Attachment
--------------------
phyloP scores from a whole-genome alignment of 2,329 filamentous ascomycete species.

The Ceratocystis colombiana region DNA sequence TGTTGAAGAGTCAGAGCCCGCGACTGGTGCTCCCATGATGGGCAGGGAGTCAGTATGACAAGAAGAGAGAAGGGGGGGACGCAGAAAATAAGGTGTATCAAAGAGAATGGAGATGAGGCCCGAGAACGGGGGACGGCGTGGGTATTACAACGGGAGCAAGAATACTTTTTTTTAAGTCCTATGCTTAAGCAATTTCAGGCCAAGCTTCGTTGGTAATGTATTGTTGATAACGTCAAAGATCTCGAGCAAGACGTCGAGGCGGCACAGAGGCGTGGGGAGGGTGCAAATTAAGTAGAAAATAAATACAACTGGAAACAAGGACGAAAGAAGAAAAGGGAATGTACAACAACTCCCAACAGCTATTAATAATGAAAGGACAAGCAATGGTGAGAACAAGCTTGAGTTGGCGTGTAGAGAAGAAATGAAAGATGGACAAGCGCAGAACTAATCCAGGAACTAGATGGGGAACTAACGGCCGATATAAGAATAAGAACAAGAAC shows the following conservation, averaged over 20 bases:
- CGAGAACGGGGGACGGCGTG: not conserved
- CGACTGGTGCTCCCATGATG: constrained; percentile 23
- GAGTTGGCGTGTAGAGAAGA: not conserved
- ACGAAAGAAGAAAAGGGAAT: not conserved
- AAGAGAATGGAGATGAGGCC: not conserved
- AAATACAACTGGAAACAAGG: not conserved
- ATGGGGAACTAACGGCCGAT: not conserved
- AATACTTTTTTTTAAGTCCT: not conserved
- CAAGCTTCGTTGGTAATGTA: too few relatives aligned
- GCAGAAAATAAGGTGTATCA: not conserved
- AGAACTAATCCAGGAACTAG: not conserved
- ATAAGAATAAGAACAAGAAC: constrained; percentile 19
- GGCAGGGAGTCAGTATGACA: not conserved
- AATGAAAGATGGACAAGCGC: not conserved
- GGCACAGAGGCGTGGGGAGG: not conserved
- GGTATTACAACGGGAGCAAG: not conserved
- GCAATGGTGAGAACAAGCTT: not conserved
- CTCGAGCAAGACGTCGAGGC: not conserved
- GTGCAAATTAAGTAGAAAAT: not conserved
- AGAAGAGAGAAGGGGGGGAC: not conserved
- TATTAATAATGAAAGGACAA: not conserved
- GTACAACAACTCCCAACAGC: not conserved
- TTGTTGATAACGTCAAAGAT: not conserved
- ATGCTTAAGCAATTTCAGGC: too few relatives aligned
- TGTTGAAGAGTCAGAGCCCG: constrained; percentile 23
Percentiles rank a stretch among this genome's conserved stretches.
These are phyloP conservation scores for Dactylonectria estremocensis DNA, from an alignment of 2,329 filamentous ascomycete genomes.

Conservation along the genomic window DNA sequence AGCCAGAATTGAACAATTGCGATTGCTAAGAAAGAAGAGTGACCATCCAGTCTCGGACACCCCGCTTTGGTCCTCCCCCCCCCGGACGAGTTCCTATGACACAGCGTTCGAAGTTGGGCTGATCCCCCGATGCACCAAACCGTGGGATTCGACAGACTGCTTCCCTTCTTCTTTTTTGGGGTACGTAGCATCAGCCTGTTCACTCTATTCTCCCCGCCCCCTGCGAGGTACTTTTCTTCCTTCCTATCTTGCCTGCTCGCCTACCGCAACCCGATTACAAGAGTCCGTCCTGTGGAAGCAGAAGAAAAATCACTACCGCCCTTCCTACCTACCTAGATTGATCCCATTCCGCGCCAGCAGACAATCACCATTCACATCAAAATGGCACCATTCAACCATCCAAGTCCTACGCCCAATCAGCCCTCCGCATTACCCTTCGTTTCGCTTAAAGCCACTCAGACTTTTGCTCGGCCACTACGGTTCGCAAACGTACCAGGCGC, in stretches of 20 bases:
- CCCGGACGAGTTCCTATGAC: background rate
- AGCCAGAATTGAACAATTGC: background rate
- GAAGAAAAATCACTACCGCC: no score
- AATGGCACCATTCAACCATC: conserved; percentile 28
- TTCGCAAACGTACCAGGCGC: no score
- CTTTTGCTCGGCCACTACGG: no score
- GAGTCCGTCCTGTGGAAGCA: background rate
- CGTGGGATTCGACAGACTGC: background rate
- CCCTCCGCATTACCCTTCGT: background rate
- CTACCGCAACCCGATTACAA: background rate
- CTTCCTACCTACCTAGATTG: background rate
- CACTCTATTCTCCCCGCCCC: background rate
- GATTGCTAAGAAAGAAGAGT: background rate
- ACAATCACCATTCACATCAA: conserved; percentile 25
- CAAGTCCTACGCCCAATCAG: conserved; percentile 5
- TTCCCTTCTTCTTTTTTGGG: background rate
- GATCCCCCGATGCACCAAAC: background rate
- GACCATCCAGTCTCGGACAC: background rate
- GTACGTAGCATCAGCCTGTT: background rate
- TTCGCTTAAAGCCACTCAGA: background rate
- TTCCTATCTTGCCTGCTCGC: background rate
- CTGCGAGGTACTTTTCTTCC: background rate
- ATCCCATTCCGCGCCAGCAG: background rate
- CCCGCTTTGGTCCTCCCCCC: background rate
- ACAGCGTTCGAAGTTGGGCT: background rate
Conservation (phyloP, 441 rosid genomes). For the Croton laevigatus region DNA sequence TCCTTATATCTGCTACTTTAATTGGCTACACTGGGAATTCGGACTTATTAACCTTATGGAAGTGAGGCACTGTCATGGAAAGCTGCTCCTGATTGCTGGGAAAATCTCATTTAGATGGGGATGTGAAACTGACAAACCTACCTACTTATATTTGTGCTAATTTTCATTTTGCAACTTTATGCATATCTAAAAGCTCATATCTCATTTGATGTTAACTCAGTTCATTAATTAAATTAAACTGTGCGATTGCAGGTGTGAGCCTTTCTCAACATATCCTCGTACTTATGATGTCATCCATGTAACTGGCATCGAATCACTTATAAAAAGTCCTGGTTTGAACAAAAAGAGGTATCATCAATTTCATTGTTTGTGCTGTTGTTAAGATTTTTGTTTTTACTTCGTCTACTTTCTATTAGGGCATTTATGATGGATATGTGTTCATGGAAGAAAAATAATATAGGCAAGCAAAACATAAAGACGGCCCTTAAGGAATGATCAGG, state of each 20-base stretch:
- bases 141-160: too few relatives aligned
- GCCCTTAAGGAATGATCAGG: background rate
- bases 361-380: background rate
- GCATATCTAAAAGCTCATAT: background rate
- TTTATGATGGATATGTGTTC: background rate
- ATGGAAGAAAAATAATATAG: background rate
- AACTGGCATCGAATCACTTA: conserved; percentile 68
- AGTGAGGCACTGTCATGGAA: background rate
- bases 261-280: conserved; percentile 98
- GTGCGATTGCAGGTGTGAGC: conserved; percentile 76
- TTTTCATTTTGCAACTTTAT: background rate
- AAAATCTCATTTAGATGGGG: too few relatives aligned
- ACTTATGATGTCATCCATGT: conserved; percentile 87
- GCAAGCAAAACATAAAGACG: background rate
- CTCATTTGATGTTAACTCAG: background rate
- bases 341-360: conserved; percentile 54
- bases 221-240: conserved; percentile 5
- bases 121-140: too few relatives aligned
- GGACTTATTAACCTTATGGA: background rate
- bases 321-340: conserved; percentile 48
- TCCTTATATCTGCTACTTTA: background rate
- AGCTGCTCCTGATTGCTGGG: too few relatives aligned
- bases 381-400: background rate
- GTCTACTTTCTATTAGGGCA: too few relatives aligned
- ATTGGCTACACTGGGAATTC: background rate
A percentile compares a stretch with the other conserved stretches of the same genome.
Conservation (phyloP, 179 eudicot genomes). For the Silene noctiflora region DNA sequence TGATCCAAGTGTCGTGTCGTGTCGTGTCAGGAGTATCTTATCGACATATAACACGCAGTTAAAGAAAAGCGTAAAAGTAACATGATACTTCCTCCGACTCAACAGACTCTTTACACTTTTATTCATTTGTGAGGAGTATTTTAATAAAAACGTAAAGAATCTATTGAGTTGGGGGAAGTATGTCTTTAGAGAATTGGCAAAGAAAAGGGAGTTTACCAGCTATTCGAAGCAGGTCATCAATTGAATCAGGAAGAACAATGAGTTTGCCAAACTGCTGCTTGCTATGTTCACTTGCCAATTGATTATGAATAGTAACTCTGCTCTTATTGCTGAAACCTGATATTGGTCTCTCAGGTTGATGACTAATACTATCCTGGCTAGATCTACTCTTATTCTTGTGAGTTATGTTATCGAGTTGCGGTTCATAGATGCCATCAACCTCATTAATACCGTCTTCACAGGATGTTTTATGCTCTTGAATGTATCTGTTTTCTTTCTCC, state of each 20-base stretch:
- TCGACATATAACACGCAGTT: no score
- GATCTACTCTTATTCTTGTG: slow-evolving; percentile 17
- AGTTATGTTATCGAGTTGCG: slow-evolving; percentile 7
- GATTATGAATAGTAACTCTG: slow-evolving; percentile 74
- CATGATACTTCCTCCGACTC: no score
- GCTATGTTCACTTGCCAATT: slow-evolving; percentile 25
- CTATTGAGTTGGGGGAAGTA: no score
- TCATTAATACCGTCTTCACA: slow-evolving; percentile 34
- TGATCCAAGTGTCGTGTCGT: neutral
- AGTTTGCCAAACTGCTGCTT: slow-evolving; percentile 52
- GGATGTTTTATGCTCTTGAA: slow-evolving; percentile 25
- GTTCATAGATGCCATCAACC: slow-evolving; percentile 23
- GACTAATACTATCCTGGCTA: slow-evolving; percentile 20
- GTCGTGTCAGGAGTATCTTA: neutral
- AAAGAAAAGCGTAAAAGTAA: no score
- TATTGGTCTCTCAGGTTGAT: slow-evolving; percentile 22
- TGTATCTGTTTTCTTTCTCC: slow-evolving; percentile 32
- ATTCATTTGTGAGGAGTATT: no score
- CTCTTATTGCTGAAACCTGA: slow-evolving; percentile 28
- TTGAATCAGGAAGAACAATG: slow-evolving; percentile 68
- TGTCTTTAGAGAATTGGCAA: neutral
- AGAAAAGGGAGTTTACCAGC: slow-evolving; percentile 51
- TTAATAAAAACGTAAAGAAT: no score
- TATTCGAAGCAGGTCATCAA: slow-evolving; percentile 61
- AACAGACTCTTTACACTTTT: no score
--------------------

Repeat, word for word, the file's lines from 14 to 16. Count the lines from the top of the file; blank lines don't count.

- ATAAGAATAAGAACAAGAAC: constrained; percentile 19
- GGCAGGGAGTCAGTATGACA: not conserved
- AATGAAAGATGGACAAGCGC: not conserved